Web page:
Youth dating violence statistics

Its ubiquity in the news and, for some of us, in our own neighborhoods has numbed us to the shock of this largely preventable condition.

The following statistics offer a sobering reminder of the reality of the costs of violence–financial, human, physical and emotional.

And, through Crime Solutions.gov, provides evaluations of programs and practices meant to prevent violence and provide services to those impacted.

Visit the following pages for additional information and resources produced or sponsored by the Office of Justice Programs and other federal agencies: Links from the NCJRS website to non-federal sites do not constitute an endorsement by NCJRS or its sponsors.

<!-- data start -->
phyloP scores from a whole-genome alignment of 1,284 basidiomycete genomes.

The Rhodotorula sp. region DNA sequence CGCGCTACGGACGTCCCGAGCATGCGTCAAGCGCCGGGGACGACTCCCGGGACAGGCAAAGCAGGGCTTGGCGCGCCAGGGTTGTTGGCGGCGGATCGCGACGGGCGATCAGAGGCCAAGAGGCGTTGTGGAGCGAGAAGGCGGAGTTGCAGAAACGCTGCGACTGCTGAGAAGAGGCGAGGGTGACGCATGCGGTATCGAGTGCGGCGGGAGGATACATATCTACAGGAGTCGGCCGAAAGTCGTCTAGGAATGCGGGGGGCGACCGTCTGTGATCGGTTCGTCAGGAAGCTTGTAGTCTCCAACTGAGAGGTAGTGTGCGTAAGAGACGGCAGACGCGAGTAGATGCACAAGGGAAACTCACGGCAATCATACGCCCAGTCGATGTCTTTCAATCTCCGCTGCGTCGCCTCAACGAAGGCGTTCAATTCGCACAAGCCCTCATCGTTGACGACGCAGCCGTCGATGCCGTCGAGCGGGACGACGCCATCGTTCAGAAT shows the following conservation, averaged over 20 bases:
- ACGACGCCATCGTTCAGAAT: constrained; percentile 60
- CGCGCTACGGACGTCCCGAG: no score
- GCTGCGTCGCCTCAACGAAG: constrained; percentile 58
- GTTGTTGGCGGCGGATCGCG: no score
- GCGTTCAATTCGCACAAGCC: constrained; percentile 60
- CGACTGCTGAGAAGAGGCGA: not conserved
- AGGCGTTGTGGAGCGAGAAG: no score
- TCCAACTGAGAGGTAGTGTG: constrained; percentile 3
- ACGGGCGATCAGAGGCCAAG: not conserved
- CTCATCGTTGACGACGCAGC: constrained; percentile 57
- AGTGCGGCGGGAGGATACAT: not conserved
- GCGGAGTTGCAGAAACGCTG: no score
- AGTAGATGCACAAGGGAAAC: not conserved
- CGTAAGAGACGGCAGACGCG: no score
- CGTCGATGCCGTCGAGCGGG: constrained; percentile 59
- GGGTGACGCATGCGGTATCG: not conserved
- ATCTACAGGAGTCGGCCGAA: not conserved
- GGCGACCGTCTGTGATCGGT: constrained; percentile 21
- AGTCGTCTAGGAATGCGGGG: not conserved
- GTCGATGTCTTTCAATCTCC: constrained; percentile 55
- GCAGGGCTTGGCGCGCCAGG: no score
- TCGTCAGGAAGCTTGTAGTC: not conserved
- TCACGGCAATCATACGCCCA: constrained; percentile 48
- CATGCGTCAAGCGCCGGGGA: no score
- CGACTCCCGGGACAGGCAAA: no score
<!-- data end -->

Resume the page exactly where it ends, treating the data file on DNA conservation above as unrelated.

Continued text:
Other forms of youth violence, such as gang violence and assault, can lead to serious injuries or even death.

NCJRS is also not responsible for the use of, or results obtained from the use of, the information.

Violence in schools not only affects the individuals involved, but it can also disrupt the education process and negatively affect the school itself, as well as the surrounding community.

Research has shown that children victimized in school are more prone to skipping school, poor academic performance, dropping out, and violent behaviors.

This is more than the federal government spent on employee retirement and social security pensions and more than double what it spent on infrastructure in the same year.

Private sector spending on violence containment is conservatively estimated to be 5 billion.

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